Many stocks have risen sharply from the March 2020 market bottom. Alternative energy stocks were some of the most loved by investors last year, including hydrogen fuel cell company Plug Power (PLUG 1.00%). Its shares are up over 800% over the last 12 months. But those gains have come down from the astounding 1,800% rise as recently as late-January 2021. 

The stock has been in a free fall since then losing more than 50%, and investors interested in renewable energy names might want to know if Plug Power is a good buy now. To decide that, we need to look into why the stock has been cut in half over the last two months. 

Red arrow crashing into the ground, representing stock drop

Image source: Getty Images.

The good

Plug Power announced a series of strategic business moves over the last several months. In January it announced plans with French automaker Groupe Renault (RNSDF 4.27%) to create a 50-50 JV to integrate Plug Power's fuel cell technology into commercial vans in Europe. The JV seeks to claim more than 30% market share in European fuel-cell-powered light commercial vehicles. And in February, the company said it will partner with Acciona, a supplier of renewable energy infrastructure, to launch a 50-50 JV to serve clients in Spain and Portugal. The venture hopes to gain a 20% market share in the green hydrogen business.

It also completed a deal with SK Group that will give the South Korean industrial company a 9.6% stake in Plug Power with a $1.6 billion investment. The two companies will also form a joint venture to establish a fuel cell factory and accelerate the expansion into Asian markets, including China.

The plans to expand into new international markets comes as the company also grows its green hydrogen initiatives in the U.S. Plug Power plans to build North America's largest green-hydrogen generation plant to serve the Northeast. It will use hydropower to make hydrogen in Western New York, and combined with its Tennessee plant, the company expects to supply 500 tons per day of green hydrogen by 2025. When the new plant is fully built, the company said, it "will offer our transportation fuel customers pricing competitive to diesel."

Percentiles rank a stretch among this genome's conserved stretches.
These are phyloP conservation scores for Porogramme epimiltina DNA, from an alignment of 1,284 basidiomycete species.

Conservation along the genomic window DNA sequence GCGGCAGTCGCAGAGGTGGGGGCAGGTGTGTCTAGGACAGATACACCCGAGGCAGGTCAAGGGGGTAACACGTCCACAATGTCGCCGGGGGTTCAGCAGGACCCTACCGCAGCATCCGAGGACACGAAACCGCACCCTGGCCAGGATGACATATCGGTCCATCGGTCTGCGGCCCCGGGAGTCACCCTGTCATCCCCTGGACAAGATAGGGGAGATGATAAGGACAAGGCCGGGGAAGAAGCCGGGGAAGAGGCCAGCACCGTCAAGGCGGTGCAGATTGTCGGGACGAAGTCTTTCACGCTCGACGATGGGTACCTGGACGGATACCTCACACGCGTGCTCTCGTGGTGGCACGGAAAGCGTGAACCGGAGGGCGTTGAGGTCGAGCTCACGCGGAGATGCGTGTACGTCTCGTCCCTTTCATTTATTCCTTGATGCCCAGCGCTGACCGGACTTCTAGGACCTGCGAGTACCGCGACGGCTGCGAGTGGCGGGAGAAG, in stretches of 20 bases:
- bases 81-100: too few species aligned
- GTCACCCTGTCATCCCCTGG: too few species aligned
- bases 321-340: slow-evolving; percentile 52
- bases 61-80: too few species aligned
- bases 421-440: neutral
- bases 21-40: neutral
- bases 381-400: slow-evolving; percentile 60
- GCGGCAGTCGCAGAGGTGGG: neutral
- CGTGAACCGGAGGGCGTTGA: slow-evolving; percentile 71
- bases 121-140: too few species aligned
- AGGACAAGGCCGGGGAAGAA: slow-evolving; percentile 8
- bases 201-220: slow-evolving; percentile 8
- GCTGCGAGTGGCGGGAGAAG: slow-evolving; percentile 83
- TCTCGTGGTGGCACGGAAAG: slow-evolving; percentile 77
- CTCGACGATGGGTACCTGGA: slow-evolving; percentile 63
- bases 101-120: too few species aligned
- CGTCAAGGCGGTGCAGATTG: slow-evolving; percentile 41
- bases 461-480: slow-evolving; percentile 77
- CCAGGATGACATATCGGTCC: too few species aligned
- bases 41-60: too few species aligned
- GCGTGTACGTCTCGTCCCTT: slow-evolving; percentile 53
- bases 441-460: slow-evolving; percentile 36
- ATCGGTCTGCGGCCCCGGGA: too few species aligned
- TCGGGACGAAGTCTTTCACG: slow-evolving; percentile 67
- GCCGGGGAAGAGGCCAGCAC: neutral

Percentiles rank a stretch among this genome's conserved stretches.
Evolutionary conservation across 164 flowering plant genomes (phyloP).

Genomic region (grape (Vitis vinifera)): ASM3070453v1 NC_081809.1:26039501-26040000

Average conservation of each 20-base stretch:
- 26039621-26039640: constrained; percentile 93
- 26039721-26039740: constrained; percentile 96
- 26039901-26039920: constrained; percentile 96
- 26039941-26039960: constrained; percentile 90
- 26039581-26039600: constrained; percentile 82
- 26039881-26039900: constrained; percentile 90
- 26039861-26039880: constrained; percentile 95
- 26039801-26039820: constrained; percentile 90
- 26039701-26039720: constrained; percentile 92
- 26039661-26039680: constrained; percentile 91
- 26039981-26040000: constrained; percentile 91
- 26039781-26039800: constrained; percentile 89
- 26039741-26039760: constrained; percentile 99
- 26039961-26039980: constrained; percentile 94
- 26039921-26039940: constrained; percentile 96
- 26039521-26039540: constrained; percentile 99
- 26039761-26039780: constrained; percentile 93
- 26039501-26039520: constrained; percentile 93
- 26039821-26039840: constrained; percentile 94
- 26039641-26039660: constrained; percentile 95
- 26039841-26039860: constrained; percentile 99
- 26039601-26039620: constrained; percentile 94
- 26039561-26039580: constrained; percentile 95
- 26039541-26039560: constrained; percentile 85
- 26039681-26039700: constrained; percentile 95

Plug Power tanker at hydrogen plant

Image source: Plug Power.

The bad

Earlier this month, Plug Power announced that it will need to restate its financial statements dating back to 2018. The company added that there will be "no expected impact on cash position, business operations or economics of commercial arrangements."

The company has had to delay filing its 2020 annual report, and has received a compliance warning from the Nasdaq stock exchange giving it until May 17 to submit the 2020 Form 10-K. Investors don't yet have anything of substance to evaluate with this issue, but it remains an uncertainty until all the revised documents are released. 

It's particularly concerning as Plug Power isn't yet profitable and has charged significant costs in its financial filings that will need to be verified. 

And the ugly 

In its most recent fourth-quarter and full-year 2020 financial release, the company reported revenue of negative $316 million for the quarter and negative $100 million for the full year. Much of that was due to noncash charges related to customer warrants. Plug said, "the charges associated with this program have now been fully expensed and there will be no future charges for this warrant program." But one has to wonder if that statement will hold once the company restates its financials. 

Plug also said in its earnings release that it remains on track to hit its recently raised 2021 and 2024 financial targets, which includes 2021 gross billings of $475 million, up from $450 million. Looking further ahead, the company said it sees 2024 gross billings of $1.7 billion, an increase of more than 40% from prior estimates. 

If those estimates turn into real sales, and the company's expansion plans pan out, the stock could be a good investment in the future of green hydrogen. But with a current price-to-sales ratio of 34 and uncertainty remaining from upcoming financial restatements, even after the recent decline, the company looks overvalued